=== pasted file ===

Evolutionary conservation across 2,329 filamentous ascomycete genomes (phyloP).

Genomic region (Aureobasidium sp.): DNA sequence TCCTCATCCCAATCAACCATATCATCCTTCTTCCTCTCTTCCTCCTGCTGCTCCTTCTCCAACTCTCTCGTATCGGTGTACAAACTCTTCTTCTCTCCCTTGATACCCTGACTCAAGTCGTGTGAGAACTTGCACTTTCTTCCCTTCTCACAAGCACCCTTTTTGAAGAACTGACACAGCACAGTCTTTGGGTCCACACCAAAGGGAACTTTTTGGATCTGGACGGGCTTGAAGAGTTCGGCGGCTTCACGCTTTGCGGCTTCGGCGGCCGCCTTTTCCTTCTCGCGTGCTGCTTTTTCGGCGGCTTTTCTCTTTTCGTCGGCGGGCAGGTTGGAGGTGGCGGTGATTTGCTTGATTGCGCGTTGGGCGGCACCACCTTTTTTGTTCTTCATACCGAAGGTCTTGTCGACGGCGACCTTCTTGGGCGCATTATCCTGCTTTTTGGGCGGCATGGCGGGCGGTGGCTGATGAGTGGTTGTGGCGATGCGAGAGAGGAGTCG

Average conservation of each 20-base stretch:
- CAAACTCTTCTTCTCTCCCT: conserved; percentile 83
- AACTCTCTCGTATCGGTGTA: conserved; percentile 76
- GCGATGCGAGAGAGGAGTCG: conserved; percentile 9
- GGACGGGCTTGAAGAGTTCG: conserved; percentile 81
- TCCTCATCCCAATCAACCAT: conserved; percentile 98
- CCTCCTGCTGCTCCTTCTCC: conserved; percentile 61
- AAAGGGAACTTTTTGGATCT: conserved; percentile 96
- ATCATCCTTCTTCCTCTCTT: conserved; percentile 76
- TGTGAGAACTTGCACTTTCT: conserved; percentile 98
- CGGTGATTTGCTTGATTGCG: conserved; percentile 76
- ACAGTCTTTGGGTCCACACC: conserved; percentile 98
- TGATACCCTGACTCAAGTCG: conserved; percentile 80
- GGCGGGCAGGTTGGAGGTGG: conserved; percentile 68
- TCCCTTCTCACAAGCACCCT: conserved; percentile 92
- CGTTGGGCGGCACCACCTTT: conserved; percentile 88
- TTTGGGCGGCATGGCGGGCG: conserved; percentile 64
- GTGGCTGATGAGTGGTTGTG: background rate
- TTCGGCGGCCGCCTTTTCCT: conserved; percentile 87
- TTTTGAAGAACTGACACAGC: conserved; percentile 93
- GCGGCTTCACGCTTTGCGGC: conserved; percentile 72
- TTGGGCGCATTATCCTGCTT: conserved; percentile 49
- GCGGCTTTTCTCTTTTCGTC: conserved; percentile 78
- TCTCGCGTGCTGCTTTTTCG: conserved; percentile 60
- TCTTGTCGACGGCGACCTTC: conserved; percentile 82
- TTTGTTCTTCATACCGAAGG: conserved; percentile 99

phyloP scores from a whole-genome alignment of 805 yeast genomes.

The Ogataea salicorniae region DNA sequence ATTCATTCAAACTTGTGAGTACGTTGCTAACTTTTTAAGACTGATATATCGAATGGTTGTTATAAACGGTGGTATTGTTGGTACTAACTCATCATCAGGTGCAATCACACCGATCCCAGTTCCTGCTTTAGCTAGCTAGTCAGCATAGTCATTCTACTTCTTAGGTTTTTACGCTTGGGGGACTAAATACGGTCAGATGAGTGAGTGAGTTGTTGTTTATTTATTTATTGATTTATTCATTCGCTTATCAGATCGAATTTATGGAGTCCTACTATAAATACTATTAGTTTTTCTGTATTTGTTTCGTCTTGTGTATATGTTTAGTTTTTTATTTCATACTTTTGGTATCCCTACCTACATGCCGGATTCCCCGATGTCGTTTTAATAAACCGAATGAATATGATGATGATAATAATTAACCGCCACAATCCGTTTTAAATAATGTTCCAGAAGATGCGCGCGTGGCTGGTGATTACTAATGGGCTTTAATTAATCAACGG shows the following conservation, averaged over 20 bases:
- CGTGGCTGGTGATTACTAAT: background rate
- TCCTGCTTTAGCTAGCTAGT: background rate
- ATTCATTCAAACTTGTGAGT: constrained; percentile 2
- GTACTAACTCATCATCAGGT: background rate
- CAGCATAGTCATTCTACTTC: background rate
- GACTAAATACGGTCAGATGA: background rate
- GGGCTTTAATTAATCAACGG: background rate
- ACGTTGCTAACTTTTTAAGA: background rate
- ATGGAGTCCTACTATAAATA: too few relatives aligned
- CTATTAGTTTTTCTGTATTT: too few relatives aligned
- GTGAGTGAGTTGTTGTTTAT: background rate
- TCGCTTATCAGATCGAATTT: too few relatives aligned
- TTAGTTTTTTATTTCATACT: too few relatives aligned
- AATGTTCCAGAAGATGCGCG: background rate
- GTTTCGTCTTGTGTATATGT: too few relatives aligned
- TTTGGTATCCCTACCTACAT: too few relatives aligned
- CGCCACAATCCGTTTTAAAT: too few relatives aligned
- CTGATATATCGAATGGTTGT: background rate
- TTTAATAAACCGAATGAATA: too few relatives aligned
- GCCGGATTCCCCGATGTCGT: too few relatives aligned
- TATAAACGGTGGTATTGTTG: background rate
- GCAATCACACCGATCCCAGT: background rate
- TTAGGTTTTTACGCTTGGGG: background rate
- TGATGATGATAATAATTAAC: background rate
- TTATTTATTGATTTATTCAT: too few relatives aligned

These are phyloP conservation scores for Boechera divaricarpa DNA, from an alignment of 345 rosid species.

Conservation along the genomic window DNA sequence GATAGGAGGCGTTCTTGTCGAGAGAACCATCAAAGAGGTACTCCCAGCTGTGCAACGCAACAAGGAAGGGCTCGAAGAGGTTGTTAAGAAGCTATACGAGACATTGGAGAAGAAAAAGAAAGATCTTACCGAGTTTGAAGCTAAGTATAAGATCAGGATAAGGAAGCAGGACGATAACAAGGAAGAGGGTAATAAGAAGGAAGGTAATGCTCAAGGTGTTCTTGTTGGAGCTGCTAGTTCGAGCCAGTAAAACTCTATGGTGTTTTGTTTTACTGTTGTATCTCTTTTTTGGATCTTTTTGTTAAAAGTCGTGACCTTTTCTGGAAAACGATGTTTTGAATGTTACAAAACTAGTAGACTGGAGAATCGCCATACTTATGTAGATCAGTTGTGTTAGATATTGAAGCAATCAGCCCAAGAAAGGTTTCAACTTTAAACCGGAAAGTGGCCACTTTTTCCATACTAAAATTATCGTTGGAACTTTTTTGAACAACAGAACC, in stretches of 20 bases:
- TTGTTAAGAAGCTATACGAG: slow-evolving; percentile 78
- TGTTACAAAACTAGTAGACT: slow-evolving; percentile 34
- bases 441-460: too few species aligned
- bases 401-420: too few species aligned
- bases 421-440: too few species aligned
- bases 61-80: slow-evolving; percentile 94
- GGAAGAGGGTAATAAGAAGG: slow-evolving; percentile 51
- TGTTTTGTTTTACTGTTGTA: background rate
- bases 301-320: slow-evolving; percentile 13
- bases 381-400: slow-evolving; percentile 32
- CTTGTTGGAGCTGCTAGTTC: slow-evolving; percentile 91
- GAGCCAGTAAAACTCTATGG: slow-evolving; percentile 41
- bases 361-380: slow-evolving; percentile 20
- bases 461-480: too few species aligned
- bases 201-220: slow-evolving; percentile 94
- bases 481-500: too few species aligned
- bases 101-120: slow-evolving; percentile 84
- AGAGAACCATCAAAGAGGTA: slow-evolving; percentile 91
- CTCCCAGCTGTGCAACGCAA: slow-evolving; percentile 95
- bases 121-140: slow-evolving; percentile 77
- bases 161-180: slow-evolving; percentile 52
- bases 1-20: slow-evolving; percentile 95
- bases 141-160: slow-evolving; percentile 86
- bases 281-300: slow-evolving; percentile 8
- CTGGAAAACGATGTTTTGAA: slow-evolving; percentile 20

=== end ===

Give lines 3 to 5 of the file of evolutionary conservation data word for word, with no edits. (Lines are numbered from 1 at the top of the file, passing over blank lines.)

Average conservation of each 20-base stretch:
- CAAACTCTTCTTCTCTCCCT: conserved; percentile 83
- AACTCTCTCGTATCGGTGTA: conserved; percentile 76